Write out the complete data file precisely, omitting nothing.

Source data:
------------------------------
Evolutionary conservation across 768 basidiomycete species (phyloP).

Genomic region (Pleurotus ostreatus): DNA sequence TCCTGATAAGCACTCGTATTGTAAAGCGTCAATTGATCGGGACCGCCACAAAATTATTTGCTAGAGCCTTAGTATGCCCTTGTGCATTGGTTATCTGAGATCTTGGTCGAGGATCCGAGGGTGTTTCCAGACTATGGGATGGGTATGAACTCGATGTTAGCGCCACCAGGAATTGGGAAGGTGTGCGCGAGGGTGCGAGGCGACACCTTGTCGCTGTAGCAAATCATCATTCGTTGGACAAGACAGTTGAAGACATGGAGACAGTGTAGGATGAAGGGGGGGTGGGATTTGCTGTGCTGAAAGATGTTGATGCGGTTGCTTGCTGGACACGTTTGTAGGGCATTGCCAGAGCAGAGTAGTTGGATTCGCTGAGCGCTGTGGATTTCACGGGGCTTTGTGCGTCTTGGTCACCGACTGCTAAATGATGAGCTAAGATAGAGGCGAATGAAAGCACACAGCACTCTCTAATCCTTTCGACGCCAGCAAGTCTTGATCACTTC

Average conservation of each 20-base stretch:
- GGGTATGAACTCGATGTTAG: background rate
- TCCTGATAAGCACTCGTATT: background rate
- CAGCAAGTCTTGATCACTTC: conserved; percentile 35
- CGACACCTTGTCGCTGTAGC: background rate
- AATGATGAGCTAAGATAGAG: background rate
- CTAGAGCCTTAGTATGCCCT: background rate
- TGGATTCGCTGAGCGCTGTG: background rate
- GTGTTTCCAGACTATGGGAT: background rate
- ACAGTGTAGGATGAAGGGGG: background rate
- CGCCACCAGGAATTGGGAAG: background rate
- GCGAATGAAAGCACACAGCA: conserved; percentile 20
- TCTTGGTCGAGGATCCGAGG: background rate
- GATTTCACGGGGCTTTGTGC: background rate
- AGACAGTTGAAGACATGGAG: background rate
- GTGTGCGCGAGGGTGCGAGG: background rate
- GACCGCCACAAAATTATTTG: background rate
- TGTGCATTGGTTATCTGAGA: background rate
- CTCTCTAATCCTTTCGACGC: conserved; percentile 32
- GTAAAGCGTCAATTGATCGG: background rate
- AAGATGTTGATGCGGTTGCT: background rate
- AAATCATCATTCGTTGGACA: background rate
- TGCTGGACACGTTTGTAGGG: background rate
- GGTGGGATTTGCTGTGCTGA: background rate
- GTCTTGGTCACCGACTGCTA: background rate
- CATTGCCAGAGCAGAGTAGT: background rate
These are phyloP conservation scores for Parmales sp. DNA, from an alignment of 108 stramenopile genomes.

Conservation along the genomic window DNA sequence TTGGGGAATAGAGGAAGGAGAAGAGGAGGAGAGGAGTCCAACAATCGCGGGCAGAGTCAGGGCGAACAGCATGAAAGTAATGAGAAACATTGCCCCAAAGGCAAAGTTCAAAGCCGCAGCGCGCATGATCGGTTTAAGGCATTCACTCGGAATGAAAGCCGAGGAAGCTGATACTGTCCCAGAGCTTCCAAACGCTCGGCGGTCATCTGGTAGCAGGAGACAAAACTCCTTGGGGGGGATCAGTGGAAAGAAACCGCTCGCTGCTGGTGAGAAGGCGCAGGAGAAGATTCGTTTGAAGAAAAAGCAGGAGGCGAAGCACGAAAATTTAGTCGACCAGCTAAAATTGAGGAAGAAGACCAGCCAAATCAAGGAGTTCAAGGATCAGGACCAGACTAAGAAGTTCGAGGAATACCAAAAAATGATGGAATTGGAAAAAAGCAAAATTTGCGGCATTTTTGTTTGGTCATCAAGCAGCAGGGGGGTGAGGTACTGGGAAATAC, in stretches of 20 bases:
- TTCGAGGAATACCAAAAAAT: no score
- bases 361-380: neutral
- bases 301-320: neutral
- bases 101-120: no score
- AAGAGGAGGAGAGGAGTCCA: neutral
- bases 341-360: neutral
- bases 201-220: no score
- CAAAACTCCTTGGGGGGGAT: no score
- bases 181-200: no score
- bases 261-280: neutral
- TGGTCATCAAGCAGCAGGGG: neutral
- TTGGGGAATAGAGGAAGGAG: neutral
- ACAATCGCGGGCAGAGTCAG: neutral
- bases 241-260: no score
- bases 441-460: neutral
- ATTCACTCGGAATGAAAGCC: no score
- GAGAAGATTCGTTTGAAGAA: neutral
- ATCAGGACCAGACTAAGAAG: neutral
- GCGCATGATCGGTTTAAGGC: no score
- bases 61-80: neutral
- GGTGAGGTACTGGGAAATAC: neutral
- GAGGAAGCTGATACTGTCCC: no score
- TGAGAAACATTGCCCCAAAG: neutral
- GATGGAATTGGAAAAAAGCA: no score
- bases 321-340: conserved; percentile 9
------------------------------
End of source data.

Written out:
Evolutionary conservation across 768 basidiomycete species (phyloP).

Genomic region (Pleurotus ostreatus): DNA sequence TCCTGATAAGCACTCGTATTGTAAAGCGTCAATTGATCGGGACCGCCACAAAATTATTTGCTAGAGCCTTAGTATGCCCTTGTGCATTGGTTATCTGAGATCTTGGTCGAGGATCCGAGGGTGTTTCCAGACTATGGGATGGGTATGAACTCGATGTTAGCGCCACCAGGAATTGGGAAGGTGTGCGCGAGGGTGCGAGGCGACACCTTGTCGCTGTAGCAAATCATCATTCGTTGGACAAGACAGTTGAAGACATGGAGACAGTGTAGGATGAAGGGGGGGTGGGATTTGCTGTGCTGAAAGATGTTGATGCGGTTGCTTGCTGGACACGTTTGTAGGGCATTGCCAGAGCAGAGTAGTTGGATTCGCTGAGCGCTGTGGATTTCACGGGGCTTTGTGCGTCTTGGTCACCGACTGCTAAATGATGAGCTAAGATAGAGGCGAATGAAAGCACACAGCACTCTCTAATCCTTTCGACGCCAGCAAGTCTTGATCACTTC

Average conservation of each 20-base stretch:
- GGGTATGAACTCGATGTTAG: background rate
- TCCTGATAAGCACTCGTATT: background rate
- CAGCAAGTCTTGATCACTTC: conserved; percentile 35
- CGACACCTTGTCGCTGTAGC: background rate
- AATGATGAGCTAAGATAGAG: background rate
- CTAGAGCCTTAGTATGCCCT: background rate
- TGGATTCGCTGAGCGCTGTG: background rate
- GTGTTTCCAGACTATGGGAT: background rate
- ACAGTGTAGGATGAAGGGGG: background rate
- CGCCACCAGGAATTGGGAAG: background rate
- GCGAATGAAAGCACACAGCA: conserved; percentile 20
- TCTTGGTCGAGGATCCGAGG: background rate
- GATTTCACGGGGCTTTGTGC: background rate
- AGACAGTTGAAGACATGGAG: background rate
- GTGTGCGCGAGGGTGCGAGG: background rate
- GACCGCCACAAAATTATTTG: background rate
- TGTGCATTGGTTATCTGAGA: background rate
- CTCTCTAATCCTTTCGACGC: conserved; percentile 32
- GTAAAGCGTCAATTGATCGG: background rate
- AAGATGTTGATGCGGTTGCT: background rate
- AAATCATCATTCGTTGGACA: background rate
- TGCTGGACACGTTTGTAGGG: background rate
- GGTGGGATTTGCTGTGCTGA: background rate
- GTCTTGGTCACCGACTGCTA: background rate
- CATTGCCAGAGCAGAGTAGT: background rate
These are phyloP conservation scores for Parmales sp. DNA, from an alignment of 108 stramenopile genomes.

Conservation along the genomic window DNA sequence TTGGGGAATAGAGGAAGGAGAAGAGGAGGAGAGGAGTCCAACAATCGCGGGCAGAGTCAGGGCGAACAGCATGAAAGTAATGAGAAACATTGCCCCAAAGGCAAAGTTCAAAGCCGCAGCGCGCATGATCGGTTTAAGGCATTCACTCGGAATGAAAGCCGAGGAAGCTGATACTGTCCCAGAGCTTCCAAACGCTCGGCGGTCATCTGGTAGCAGGAGACAAAACTCCTTGGGGGGGATCAGTGGAAAGAAACCGCTCGCTGCTGGTGAGAAGGCGCAGGAGAAGATTCGTTTGAAGAAAAAGCAGGAGGCGAAGCACGAAAATTTAGTCGACCAGCTAAAATTGAGGAAGAAGACCAGCCAAATCAAGGAGTTCAAGGATCAGGACCAGACTAAGAAGTTCGAGGAATACCAAAAAATGATGGAATTGGAAAAAAGCAAAATTTGCGGCATTTTTGTTTGGTCATCAAGCAGCAGGGGGGTGAGGTACTGGGAAATAC, in stretches of 20 bases:
- TTCGAGGAATACCAAAAAAT: no score
- bases 361-380: neutral
- bases 301-320: neutral
- bases 101-120: no score
- AAGAGGAGGAGAGGAGTCCA: neutral
- bases 341-360: neutral
- bases 201-220: no score
- CAAAACTCCTTGGGGGGGAT: no score
- bases 181-200: no score
- bases 261-280: neutral
- TGGTCATCAAGCAGCAGGGG: neutral
- TTGGGGAATAGAGGAAGGAG: neutral
- ACAATCGCGGGCAGAGTCAG: neutral
- bases 241-260: no score
- bases 441-460: neutral
- ATTCACTCGGAATGAAAGCC: no score
- GAGAAGATTCGTTTGAAGAA: neutral
- ATCAGGACCAGACTAAGAAG: neutral
- GCGCATGATCGGTTTAAGGC: no score
- bases 61-80: neutral
- GGTGAGGTACTGGGAAATAC: neutral
- GAGGAAGCTGATACTGTCCC: no score
- TGAGAAACATTGCCCCAAAG: neutral
- GATGGAATTGGAAAAAAGCA: no score
- bases 321-340: conserved; percentile 9